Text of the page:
Tell Him No

The Sandy label of Mobile, Alabama released about 40 records between 1957 and 1962, plus a handful of others on two subsidiary labels. The artists were mostly country singers and rock and rollers, yet only one record in all that time, a song influenced by The Everly Brothers called "Tell Her No," was a national hit. The song's originators, Travis and Bob, became something of an overnight success, carrying the momentum through the song's chart run in the spring of 1959 but not much further. After that it was just one disappointment after another until the frustrated duo split up about two years later.

In 1955, aspiring country singer Johnny Bozeman moved to Mobile from Gulfport, Mississippi (about 60 miles down the road) to take a shot at making a record. "She's My Bayou Babe" was an unsuccessful effort for the Fine label that year; the usually upbeat reviewers at Billboard magazine didn't take kindly to his singing or ability as a songwriter, suggesting he "handicaps himself with very thin material of his own cleffing." By 1957, Paul DuBose, also from Gulfport, was working as a disc jockey at a Mobile radio station. The two launched Sandy Records with another single by Bozeman.

Travis Pritchett and Bob Weaver grew up together in the small city of Jackson, Alabama, about 70 miles north of Mobile. Towards the end of 1958, they made demo recordings of "Tell Him No" and a ballad, "We're Too Young," both written by Pritchett, at a small studio in Mobile. Making connections along the way, they wound up getting the songs released by Sandy. Local stations picked up on the midtempo teen rocker and before long DuBose and Bozeman felt the pinch of trying to keep up with demand. They made a distribution arrangement with Randy Wood of Dot Records (a Tennessee label that, after hitting the bigtime with artists like Pat Boone, Billy Vaughn and Gale Storm, had moved its operation to Los Angeles). One side of the story is that DuBose didn't have enough ready cash to grease the palms of deejays (the coming payola scandal still about a year away) so he hedged his bets by entering into the deal with Dot for 12 thousand dollars up front and half the profits; if asked, Wood would certainly have denied any "pay for play" tactics.

Travis and Bob

"Tell Him No" caught on quickly, debuting on the charts near the end of March 1959. Breaking into the top 40 two weeks later, it was a top ten hit by the end of April. The melodically appealing tune didn't go unnoticed within the industry; the Shreveport, Louisiana-based Mathis brothers, Dean and Marc, wasted no time in getting out a similar-sounding version on the Bullseye label that caused some confusion; it debuted on the chart the same week as the original but faltered early, losing momentum and peaking just below the top 40 as Travis and Bob stormed the top ten. Additional versions appeared by "I'm Available" girl Margie Rayburn on Liberty, The Jackson Brothers on Atco (a Jerry Leiber-Mike Stoller production) and several others. In Australia, another cookie-cutter cover a la Dean and Marc was a hit for Ted Hamilton and Ray Melton, performing together as Ted and Ray.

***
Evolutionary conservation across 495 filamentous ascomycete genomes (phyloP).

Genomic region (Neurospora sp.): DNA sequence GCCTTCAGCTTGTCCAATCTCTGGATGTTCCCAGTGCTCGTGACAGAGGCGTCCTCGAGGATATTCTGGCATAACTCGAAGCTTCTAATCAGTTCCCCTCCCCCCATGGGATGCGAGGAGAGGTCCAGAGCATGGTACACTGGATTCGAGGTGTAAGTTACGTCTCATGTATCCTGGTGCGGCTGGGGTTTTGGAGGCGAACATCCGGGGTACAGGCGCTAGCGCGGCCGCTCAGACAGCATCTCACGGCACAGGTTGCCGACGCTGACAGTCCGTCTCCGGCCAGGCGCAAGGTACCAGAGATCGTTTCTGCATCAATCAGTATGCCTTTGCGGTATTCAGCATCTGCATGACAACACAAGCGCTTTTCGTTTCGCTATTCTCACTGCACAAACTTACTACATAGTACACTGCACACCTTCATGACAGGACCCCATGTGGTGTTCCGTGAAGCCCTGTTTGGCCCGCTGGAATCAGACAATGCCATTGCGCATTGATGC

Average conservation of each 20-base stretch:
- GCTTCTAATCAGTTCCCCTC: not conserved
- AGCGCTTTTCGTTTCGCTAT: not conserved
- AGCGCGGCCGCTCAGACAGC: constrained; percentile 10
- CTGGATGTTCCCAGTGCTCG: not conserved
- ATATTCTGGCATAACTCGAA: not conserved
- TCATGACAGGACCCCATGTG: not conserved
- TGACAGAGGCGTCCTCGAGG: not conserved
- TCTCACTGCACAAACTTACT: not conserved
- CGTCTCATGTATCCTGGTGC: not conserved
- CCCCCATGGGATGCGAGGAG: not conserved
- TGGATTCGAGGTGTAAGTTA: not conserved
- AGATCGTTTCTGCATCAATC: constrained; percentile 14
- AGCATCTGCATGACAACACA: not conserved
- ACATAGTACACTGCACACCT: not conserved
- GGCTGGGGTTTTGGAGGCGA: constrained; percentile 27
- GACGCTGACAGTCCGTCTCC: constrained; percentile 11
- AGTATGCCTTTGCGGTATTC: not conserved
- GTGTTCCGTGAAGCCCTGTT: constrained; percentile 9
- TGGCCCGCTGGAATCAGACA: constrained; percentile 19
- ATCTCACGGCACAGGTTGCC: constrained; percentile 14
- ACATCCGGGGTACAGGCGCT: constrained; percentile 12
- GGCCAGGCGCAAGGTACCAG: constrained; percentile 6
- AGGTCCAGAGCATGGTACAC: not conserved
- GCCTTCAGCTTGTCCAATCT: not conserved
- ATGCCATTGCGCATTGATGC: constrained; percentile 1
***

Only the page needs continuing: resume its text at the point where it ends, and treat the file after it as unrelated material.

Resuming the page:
Travis and Bob toiled all spring and summer opening for big name acts, making the most of what turned out to be their only hit. Sandy released "Little Bitty Johnny," a cleverly cute follow-up, running ads in trade publications with a nickname for the duo, "The Cinderella Boys," oddly appropriate since the coach was just about to turn back into a pumpkin. The song, again written by Pritchett (as most T&B songs were), made a fleeting stab at the charts in July. Two more 45s, "Lover's Rendezvous" and "Wake Up and Cry," failed to stray from the established formula (apparently ineffective after the first dose). In the spring of 1960, a little less than a year after "Tell Him No" had made them a lot of money, DuBose and Bozeman sent Travis and Bob packing, then kept Sandy going until the operation ran out of steam about two years later.

One little detail hung in the balance, though. In June, the duo filed a petition in an Alabama circuit court against the label's owners, claiming they hadn't been paid royalties for their hit record. DuBose and Bozeman fought back and, as usually happens, lawyers ended up with most of the proceeds. Travis and Bob hooked up with Big Top Records shortly afterward for one single, "Pocahontas." There were two unsuccessful releases for Mercury in early 1961, followed by a tentative offer from Hickory Records owner Wesley Rose, recently on the outs with the Everlys and looking for a similar act. Bob Weaver, disillusioned by the entertainment industry by that time, decided to quit then and there. Travis Pritchett continued solo as a singer and songwriter before giving it all up to work as an insurance agent. Ultimately the imitation act, Dean and Marc, had greater success; they made some records for Hickory (as Dean and Mark) and joined Larry Henley to form The Newbeats, racking up a nice string of hits in 1964 and '65.

- Michael Jack Kirby


Tell Him No